Calcium is the most abundant mineral in the body. Although the vast majority of calcium is stored in the bones, there is a tightly regulated ratio of calcium in our blood. In fact, it is so tightly regulated that it will not even fluctuate with food intake. But here is the kicker: When blood calcium gets low it will simply steal calcium from our bone stores. Isn’t that nice? This is why some people with improper nutrition (i.e. calcium intake) will develop diseases like osteoporosis. Along with maintaining bone health, calcium is also a major player in our vascular, muscular, nerve, cellular, and hormonal health.
How much calcium do you need?
Most adults need about 1,000 to 1,300 mg of calcium daily.
Good sources of calcium
My favorite sources of calcium are kale and nettle. Kale, which we can find in abundance all year round here in the Pacific Northwest, has 206 mg of calcium per cup. Nettle, which is a powerhouse of nutrition, is actually a weed we find in abundance all over the United States. To the untrained eye nettle may look like just another pesky weed, but one cup of nettle tea contains around 300mg of calcium.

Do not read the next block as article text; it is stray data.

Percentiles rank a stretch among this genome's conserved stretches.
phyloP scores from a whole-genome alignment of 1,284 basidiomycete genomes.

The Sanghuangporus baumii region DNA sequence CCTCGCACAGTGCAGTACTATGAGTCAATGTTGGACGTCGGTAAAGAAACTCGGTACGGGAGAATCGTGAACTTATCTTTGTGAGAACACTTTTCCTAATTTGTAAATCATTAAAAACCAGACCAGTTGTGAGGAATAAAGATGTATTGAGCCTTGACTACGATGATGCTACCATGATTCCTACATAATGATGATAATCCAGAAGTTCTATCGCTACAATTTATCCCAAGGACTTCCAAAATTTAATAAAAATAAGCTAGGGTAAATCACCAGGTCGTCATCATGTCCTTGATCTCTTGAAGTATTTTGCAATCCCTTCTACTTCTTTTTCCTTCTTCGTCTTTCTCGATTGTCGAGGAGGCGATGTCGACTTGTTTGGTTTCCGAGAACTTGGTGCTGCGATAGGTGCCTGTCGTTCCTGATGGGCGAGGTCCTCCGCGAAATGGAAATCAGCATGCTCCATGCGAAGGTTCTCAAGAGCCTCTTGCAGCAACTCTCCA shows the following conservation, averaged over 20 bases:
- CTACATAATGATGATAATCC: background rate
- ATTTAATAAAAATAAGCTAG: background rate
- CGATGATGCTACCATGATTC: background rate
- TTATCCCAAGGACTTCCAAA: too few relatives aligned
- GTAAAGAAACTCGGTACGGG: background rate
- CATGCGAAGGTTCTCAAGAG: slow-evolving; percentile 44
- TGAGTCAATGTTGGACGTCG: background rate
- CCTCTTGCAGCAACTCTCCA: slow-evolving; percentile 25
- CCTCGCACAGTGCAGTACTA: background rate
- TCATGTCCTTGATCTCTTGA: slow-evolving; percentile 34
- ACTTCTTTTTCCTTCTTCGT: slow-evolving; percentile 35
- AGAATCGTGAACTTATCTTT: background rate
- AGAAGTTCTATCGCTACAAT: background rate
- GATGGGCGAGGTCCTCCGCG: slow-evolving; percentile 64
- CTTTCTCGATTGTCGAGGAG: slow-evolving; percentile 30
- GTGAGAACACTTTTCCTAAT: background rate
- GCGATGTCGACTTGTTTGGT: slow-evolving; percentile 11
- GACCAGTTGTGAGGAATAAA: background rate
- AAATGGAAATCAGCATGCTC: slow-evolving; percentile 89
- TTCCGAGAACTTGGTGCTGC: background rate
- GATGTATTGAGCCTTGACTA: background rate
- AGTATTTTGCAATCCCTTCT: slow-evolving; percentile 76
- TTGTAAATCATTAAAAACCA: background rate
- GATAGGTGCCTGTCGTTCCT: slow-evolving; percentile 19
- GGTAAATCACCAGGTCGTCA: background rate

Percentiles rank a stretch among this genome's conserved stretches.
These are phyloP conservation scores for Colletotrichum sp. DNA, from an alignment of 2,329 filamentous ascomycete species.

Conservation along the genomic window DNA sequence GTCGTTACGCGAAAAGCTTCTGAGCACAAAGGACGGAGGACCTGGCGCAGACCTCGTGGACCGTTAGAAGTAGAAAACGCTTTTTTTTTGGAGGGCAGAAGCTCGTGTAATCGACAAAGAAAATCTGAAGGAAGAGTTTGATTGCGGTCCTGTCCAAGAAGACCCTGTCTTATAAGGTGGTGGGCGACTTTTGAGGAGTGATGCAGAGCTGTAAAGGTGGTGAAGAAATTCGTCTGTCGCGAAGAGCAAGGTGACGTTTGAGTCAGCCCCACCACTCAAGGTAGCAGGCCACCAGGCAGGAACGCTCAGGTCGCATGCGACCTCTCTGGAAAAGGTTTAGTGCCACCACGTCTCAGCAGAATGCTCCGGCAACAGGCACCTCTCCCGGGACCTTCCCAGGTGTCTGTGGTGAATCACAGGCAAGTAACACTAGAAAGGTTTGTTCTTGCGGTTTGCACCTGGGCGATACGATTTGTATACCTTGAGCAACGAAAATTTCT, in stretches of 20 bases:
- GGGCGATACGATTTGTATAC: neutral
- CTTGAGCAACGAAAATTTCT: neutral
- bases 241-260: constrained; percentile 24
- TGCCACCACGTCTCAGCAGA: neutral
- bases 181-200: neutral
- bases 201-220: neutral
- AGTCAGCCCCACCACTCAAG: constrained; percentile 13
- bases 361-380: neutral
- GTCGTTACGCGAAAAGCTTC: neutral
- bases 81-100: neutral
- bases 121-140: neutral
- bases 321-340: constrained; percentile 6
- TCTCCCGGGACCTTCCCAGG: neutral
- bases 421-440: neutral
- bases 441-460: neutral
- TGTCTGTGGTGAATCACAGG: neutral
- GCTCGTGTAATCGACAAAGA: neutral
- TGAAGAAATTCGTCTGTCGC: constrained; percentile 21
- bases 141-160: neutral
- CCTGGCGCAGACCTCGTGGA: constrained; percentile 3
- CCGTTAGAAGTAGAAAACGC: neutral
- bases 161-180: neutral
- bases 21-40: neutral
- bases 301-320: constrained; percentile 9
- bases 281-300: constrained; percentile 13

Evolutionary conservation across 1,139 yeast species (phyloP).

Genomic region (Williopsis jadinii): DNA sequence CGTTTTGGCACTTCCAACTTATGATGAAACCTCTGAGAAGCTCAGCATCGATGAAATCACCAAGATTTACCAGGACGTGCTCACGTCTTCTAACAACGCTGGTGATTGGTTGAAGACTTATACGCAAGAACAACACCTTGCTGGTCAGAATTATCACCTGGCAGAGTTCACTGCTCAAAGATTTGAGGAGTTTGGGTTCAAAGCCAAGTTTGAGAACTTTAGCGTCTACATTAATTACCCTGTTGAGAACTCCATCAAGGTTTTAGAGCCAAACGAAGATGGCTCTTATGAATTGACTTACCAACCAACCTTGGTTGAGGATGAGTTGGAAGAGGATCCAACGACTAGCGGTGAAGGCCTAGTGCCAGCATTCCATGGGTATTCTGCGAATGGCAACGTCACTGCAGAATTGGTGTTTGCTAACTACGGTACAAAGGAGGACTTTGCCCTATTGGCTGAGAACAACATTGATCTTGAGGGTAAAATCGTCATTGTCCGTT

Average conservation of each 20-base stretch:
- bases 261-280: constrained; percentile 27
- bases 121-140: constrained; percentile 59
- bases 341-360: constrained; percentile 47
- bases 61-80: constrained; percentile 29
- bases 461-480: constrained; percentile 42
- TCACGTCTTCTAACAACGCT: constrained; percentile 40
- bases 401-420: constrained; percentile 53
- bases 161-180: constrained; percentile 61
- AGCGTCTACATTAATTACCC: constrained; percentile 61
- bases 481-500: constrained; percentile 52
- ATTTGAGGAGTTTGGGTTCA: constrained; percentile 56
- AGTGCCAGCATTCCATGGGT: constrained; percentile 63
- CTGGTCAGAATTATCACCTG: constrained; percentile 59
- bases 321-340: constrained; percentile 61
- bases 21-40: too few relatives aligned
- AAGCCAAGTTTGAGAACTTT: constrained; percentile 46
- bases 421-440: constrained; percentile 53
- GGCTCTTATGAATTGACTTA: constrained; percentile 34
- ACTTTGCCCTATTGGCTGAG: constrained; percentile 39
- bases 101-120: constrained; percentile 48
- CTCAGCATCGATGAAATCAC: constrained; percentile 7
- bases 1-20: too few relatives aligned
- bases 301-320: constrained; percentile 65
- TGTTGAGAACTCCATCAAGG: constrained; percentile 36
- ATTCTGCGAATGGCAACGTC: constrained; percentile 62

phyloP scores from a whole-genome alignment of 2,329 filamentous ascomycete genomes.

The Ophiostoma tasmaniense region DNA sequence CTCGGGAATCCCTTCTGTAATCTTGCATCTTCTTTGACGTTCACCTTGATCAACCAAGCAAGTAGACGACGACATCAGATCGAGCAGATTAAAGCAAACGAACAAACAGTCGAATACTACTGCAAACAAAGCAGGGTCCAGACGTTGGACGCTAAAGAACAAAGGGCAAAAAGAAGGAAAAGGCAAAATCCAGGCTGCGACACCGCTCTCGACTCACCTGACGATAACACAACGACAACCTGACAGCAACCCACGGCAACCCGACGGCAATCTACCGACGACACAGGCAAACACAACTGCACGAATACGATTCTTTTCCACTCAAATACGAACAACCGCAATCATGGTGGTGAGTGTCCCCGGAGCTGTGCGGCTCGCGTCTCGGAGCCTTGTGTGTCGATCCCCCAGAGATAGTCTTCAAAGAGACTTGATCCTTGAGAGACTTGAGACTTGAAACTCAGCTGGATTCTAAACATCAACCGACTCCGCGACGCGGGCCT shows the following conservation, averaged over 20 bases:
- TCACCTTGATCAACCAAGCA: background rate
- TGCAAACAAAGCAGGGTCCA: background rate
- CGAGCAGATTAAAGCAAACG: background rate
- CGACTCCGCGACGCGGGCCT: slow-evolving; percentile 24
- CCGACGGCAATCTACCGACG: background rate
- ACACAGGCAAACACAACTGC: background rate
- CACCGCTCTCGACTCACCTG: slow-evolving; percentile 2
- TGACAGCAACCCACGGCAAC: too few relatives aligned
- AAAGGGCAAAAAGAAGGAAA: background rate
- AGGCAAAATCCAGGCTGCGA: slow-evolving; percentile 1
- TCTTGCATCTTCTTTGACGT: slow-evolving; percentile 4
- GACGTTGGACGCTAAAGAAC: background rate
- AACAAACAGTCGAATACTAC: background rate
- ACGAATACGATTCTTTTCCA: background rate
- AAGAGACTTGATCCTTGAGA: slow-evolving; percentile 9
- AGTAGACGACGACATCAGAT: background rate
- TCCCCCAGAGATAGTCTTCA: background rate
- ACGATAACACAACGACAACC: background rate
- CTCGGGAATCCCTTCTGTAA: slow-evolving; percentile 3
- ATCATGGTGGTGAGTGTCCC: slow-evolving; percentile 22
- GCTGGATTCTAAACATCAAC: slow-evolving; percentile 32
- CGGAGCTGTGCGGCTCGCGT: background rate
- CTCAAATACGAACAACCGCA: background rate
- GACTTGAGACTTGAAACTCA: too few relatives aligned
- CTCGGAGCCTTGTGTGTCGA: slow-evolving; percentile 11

How to prepare calcium-rich foods
My favorite way to prepare kale is to massage it and make a salad with kale as the base. To massage kale all you have to do is de-vein the leaf, chop into bite size pieces, add salt, and literally massage the kale with your hands. The act of massaging the kale breaks up the fibers, making it more easily digested and a lot easier to chew.
To get the most out of your nettles it is best to do an infusion. An infusion is beneficial when we are trying to get nutrients out of a plant that are not easily accessible. The magic of the infusion is allowing the plant to steep for an extended period of time to access the nutrition that resides deep in the plants cells.
To make an infusion you will steep 1 cup dried nettles in 1 quart boiling water for approximately 4 to 10 hours. Once the infusion is ready you can strain out the plant parts and enjoy the nutrient dense liquid! I love adding a little peppermint to my nettle infusion for extra flavor.